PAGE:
Talking about peeves

(Marriage tip #2)

I have learned that if I am upset with my neurotypical (NT) spouse about something, he prefers that first I start out with some pleasant small talk, followed by a comment about how much I enjoy him. After those pleasantries, I may bring up what is bothering me using an, “I feel this way when you behave that way,” statement. I then should quickly follow up with another pleasant statement. From reading parenting and relationship materials, and listening to married friends talk over the years, it sounds like this is the way most NTs prefer to be told bad news.

This, however, is not at all how those with Autism Spectrum Disorders like to learn about an issue. First of all, we don’t particularly like small talk at any time, though most of us have learned to put up with it, and try to participate for the sake of keeping up relationships.

Second, we want you to get right to the point. It confuses us when you start out with something you like about us, just to have you then launch into something you don’t like about us. It does not make us feel good to have you say something nice about us first. In fact, we feel tricked – here we thought we were having a pleasant conversation between contented friends when, BAM! Sucker punch to the mid-section. You are not at all contented but frustrated with us.

Now it will be hard for us to have a pleasant conversation with you in the future. We won’t be able to relax – we will keep wondering when you are going to drop the hammer on us, again.

It is ok to say a quick, “I love you, but…” But please, no long, drawn out pleasantries. Just give us the bad news, and let’s move on to how to solve it.

You can tell us what you like about us after we have discussed the bad news. We may find that comforting, but please don’t waste your breath on it before. That will just make us feel patronized, disrespected, lied to, etc.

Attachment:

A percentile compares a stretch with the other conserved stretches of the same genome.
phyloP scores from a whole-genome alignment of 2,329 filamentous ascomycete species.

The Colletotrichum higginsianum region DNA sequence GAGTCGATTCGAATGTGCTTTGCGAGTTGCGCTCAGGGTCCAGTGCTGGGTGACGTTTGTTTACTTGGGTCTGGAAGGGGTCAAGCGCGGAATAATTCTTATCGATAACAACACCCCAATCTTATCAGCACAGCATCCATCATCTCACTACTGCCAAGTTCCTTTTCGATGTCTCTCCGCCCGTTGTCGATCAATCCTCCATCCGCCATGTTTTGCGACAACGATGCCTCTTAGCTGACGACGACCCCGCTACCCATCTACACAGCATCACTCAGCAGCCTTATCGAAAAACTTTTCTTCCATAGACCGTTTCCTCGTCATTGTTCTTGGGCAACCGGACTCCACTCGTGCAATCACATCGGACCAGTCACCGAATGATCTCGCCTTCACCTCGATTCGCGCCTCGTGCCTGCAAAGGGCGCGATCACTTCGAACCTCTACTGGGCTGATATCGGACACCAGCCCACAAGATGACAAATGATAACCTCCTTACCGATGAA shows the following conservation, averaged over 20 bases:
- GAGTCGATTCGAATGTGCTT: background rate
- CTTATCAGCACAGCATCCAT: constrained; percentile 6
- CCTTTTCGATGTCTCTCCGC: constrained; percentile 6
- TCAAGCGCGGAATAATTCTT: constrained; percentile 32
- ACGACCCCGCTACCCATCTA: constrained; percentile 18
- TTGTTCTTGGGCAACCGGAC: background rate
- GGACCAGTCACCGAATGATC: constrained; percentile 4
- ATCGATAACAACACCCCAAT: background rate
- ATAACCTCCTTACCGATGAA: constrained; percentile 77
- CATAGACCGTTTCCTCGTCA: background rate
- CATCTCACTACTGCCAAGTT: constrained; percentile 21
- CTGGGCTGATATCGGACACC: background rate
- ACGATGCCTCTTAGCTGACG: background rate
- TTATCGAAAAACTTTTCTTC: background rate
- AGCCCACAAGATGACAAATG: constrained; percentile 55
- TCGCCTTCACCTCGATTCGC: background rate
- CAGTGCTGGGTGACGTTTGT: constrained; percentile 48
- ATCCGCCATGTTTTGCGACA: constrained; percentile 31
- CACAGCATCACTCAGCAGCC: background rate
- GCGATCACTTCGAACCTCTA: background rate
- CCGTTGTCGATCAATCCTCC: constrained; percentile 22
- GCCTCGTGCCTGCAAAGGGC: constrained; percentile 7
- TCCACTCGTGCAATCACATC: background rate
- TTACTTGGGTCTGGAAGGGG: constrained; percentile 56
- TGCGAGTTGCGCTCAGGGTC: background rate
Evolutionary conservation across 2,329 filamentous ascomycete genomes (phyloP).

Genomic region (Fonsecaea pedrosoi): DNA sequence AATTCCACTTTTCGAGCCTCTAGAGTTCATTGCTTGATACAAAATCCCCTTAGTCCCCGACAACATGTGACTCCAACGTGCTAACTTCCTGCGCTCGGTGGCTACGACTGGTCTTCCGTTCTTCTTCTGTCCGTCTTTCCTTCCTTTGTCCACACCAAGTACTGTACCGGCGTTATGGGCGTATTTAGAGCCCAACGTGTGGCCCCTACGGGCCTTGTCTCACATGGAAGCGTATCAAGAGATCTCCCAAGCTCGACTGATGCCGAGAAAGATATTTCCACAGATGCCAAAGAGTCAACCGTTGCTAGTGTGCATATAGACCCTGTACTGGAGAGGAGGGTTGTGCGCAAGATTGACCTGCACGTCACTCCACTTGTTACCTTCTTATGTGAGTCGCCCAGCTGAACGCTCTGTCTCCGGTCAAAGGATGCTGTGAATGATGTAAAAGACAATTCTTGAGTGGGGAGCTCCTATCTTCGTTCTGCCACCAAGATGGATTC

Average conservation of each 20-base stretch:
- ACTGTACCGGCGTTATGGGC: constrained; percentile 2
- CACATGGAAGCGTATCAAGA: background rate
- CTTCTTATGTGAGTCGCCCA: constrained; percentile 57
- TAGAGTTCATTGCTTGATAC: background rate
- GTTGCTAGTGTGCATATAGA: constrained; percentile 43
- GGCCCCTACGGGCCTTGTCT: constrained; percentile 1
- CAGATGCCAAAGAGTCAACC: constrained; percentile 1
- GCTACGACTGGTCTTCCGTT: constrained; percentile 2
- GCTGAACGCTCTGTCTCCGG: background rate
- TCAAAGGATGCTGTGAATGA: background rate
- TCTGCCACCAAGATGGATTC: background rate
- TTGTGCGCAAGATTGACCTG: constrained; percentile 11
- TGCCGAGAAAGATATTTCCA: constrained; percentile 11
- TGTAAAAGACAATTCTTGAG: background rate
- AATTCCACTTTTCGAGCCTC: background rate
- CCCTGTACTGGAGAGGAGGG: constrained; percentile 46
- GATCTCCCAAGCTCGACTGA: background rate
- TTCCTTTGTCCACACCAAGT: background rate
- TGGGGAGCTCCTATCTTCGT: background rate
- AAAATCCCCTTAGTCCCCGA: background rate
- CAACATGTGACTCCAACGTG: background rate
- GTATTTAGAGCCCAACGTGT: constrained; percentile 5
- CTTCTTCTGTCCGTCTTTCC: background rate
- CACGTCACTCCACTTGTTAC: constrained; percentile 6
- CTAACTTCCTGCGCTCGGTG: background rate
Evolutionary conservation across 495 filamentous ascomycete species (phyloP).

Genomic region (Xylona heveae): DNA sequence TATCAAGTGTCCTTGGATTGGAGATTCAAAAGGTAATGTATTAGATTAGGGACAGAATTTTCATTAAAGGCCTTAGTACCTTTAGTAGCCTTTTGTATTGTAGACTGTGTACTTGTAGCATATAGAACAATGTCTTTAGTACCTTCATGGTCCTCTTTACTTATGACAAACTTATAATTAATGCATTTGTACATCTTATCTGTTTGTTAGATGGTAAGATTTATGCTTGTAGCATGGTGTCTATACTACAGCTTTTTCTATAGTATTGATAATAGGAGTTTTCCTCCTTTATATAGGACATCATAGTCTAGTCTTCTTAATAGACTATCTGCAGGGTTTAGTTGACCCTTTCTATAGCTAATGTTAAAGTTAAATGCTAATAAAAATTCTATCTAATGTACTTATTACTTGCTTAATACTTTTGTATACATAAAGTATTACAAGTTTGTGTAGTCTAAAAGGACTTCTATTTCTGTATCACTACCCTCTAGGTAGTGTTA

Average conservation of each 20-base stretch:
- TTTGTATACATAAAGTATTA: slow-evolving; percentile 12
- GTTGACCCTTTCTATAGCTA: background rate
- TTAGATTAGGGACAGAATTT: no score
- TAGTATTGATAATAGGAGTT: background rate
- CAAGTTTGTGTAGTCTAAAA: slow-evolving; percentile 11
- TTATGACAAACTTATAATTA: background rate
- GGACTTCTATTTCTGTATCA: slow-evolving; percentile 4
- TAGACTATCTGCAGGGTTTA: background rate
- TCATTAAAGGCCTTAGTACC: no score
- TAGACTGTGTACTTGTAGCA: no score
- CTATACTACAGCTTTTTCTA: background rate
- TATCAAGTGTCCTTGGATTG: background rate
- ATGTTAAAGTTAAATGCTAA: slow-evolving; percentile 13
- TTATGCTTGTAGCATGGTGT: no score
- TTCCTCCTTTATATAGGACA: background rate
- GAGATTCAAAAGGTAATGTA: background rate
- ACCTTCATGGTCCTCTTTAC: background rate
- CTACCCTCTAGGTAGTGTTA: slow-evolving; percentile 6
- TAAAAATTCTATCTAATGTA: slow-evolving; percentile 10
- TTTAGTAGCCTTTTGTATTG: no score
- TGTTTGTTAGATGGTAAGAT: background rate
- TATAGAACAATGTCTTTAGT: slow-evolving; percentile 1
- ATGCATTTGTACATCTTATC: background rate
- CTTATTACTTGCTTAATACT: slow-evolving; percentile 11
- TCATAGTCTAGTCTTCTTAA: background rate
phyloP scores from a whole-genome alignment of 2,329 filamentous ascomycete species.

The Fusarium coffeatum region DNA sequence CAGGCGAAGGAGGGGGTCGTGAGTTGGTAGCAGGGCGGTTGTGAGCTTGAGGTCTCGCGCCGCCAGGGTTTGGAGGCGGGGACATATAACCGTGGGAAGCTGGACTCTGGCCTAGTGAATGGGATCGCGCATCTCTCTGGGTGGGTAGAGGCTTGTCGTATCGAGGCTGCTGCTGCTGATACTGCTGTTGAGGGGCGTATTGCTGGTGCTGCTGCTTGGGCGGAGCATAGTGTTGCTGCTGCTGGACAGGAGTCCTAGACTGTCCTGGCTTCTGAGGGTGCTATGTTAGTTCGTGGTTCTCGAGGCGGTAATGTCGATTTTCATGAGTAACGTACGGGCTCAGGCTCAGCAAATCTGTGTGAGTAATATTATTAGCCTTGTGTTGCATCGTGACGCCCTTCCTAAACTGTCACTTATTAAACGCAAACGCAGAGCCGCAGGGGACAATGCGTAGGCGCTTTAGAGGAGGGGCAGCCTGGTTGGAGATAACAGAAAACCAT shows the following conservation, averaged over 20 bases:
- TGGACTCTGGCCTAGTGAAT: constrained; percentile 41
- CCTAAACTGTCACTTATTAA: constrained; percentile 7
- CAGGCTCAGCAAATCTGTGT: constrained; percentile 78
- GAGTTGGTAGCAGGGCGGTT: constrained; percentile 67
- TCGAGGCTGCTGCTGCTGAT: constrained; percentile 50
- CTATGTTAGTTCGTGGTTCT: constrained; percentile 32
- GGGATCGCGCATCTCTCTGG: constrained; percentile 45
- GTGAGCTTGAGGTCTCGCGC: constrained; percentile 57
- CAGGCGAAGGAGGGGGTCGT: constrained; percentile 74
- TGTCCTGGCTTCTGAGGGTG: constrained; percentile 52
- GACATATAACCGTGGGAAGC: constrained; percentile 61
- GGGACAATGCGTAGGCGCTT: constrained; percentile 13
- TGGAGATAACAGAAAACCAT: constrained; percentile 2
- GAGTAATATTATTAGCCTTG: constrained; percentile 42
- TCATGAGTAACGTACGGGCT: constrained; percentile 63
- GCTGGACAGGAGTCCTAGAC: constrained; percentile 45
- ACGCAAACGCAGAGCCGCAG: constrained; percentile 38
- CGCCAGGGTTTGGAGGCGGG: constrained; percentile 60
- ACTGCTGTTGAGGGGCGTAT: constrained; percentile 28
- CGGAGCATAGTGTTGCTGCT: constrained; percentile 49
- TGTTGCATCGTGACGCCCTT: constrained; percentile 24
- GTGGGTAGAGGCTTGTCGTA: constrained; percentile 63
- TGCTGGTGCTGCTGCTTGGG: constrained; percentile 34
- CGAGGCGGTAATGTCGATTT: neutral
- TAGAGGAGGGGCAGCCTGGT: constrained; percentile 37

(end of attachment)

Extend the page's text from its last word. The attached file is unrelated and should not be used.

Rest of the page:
Before I realized that I had Asperger’s Syndrome, I had gotten to the point where I was really nervous about talking to my husband, because I always seemed to upset him, when I was just trying to make our relationship better, and vice versa. Now I understand he is not trying to trick me, but trying to be considerate, from an NTs point of view.

I am trying to be less direct, more round-about, and more affirming like he prefers. I fear that I am really quite terrible at it. It is so uncomfortable, and feels so conniving. But with God’s help, I hope to improve. I think he tries to be more direct with me, but that is a very foreign way for him. The good news is that we are both now aware of our differences, so we are able to focus on the issue at hand, and not so much the delivery of the news.

Do unto others as you would have them do unto you, by doing unto them what you don’t want done unto you, but that they prefer.

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Published by

Heather Holbrook

I found out that I have Autism upon having a son with the same "disorder." Ironically, I was voted, "Most Likely to Succeed," by my high school classmates. But had I been born now, instead of 40+ years ago, I would have been considered a different sort of special. This site was started to encourage other Autistics and the people who love them .

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